Pounds, Chief of Police, v. Darling

Material Information

Pounds, Chief of Police, v. Darling
Southern Reporter


Subjects / Keywords:
City of Orlando ( local )
Lakes ( jstor )
City ordinances ( jstor )
Habeas corpus ( jstor )
Spatial Coverage:
North America -- United States of America -- Florida


Jake Varn Collection - Pounds, Chief of Police, v. Darling (JDV Box 86)
General Note:
Box 22, Folder 2 ( Groundwater - Old Florida and California Cases - 1900's ), Item 12
Digitized by the Legal Technology Institute in the Levin College of Law at the University of Florida.

Record Information

Source Institution:
Levin College of Law, University of Florida
Holding Location:
Levin College of Law, University of Florida
Rights Management:
All applicable rights reserved by the source institution and holding location.


This item has the following downloads:

Full Text


judge's court of Duval county was a valid
service, it must be so by virtue of a statute
authorizing such service. If there is no such
statute, then necessarily the service was un-
authorized -and void, and the order brought
here by writ of error for review must be af-
firmed. Counsel for plaintiffs in error refer
to the various statutes on this general sub-
ject that have from time to time been enact-
ed in this state, but no useful purpose would
be served by discussing them here. It is
sufficient to say that there is no statute au-
thorizing the service of the writ of sum-
mons issued in the case referred to in this
proceeding from the county judge's court of
Duval county upon the sole defendant in
such case in Seminole county where he re-
By chapter 4397, Acts of 1895, Laws of
Florida (section 1397, General Statutes of
1906), passed immediately after the decision
in the case of Sanchez v. Haynes, supra, it
is provided that in all civil causes process
when issued out of any circuit court of this
state, shall run throughout the state, and
be directed to all and singular the sheriffs of
the state of Florida, and while section 2041,
General Statutes of 1906, making applicable
to county courts in civil cases, the rules of
practice, pleading, and procedure of the cir-
cuit courts, taken with other statutes, may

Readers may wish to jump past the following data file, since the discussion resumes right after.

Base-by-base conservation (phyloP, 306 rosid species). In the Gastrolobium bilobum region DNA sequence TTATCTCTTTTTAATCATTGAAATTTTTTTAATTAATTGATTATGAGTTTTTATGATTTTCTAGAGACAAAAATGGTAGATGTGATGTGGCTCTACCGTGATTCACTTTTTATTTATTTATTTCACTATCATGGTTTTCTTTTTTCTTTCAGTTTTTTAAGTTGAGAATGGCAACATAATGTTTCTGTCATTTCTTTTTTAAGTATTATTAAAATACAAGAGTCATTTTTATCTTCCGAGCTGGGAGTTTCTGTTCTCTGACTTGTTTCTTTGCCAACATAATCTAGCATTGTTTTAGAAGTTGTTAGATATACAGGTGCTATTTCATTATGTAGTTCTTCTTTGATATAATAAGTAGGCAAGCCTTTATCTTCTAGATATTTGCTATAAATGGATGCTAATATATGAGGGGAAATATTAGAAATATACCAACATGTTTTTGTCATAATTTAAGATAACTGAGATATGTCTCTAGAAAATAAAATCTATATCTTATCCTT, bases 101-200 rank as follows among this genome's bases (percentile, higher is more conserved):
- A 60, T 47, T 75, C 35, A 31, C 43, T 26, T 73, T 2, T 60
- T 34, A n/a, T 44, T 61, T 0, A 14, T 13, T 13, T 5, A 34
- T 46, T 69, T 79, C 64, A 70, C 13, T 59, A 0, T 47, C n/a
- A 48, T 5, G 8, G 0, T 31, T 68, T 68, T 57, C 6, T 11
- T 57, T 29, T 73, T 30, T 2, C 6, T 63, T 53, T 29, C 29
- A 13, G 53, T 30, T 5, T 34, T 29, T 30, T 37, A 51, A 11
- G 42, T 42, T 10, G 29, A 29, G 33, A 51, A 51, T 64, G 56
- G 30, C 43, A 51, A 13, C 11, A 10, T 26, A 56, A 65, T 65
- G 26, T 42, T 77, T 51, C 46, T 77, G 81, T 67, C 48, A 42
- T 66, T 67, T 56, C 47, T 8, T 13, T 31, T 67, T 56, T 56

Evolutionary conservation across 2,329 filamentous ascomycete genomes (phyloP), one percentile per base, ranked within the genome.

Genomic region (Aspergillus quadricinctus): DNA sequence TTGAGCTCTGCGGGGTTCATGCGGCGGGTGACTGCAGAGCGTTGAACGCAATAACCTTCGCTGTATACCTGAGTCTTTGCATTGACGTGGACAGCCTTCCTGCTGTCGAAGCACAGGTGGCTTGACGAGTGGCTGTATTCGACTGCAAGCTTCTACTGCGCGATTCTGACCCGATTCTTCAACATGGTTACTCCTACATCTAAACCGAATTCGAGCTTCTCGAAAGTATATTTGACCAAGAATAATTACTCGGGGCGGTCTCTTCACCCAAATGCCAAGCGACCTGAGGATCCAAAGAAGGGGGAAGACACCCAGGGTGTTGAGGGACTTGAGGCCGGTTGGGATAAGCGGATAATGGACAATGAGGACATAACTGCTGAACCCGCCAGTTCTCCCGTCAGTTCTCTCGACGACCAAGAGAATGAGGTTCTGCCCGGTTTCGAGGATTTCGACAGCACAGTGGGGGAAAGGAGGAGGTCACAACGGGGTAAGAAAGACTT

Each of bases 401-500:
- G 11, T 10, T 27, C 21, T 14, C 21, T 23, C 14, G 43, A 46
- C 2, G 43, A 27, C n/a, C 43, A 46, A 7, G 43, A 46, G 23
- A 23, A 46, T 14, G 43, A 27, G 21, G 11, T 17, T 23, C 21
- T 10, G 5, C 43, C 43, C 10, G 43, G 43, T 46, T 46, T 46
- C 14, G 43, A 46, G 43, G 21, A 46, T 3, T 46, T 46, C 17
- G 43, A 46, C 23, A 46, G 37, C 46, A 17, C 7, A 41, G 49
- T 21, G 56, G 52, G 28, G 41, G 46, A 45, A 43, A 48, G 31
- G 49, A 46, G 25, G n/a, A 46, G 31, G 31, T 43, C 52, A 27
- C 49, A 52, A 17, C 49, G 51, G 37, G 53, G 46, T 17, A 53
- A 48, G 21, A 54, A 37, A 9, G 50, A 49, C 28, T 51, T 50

be regarded as sufficient warrant for the
conclusion reached in the case of Ingalls &
Bro. v. Merchants' Broom Co., 68 Fla. 369,
67 South. 106, which decision is relied upon
by defendant in error here, it is clear that

inquire into the facts to ascertain whether under
the circumstances the act or ordinance is a valid
exercise of legislative power.
To be valid, a city ordinance must be rea-
sonable and not in conflict with any controlling
provision or principle of law, should be within
the powers expressly or impliedly conferred, and
if any doubt as to the extent of a power attempt-
ed to be exercised by a municipality -out of the
usual range, or which may affect the common-
law rights of a citizen, it is to be resolved
against the municipality.
Nonnavigable bodies of water may be the
subject of private ownership.
A city ordinance, which forbids any one to
bathe in a lake lying wholly within the city lim-
its from which the city's water supply is drawn,
but which lake is the private property of persons.
whose lands border thereon and the city as ac-
quired no rights to the water of the lake by pur-
chase or eminent domain, is invalid as being
equivalent to depriving persons who own the /
lake of their property without just compensation 4
or due process of law.
Error to Circuit Court, Orange County;
J. W. Perkins, Judge.
Habeas corpus by L. E. Darling against J.
W. Pounds, as Chief of Police of the City of
Orlando. From a judgment discharging the
petitioner, defendant brings error. Affirmed.
Davis & Giles, of Orlando, for plaintiff in
error. Dickinson & Dickinson, of Sanford,
for defendant in error.

such statutes do not give effect to a writ of ELLIS, J. This case comes here by writ
summons issued out of a county judge's court of error to the judgment of the circuit court
in a civil action against a sole defendant be- for Orange county, discharging the defend-
yond the' territorial jurisdiction of such ant in error, upon habeas corpus, from the
court, and authorize the service of such pro- custody of the plaintiff in error as chief of
cess outside the limits of the jurisdiction of police of the city of Orlando.
the court issuing it. Darling was arrested upon a warrant is-
If a law of this kind is desirable, it is a sued by the city clerk of the city of Orlando,
matter for legislative, not judicial, considera- which charged Darling with a violation of an
tion. ordinance of the city by bathing in Lake
From what has been said, it follows that Concord. He was duly and regularly tried
the judgment should be affirmed. in the mayor's court of the city for the of-
It is so ordered. fense charged, was convicted, and sentenced
to pay a fine of $50 or be confined in the city
BROWNE, C. J., and TAYLOR, WHIT- jail for a term of 30 days. He was after
FIELD, and ELLIS, JJ., concur. such conviction and sentence taken into cus-
tody of the chief of police of the city, and
applied to the circuit court for his release on
habeas corpus. The judge of the circuit
POUNDS, Chief of Police, v. DARLING. court held the ordinance under which Dar-.
(Supreme Court of Florida. Jan. 21, 1918.) ling was tried and convicted to be invalid,
and ordered the prisoner to be discharged.
(Syllabus by the Court.) The petition for the writ of habeas corpus
1. HABEAS CORPUS =32-ScoPE OF W RIT- discloses the following facts: The city of
The validity of a statute or city ordinance Orlando is incorporated under a special act
may be tested upon a writ of habeas corpus. of the Legislature, and has the general pow-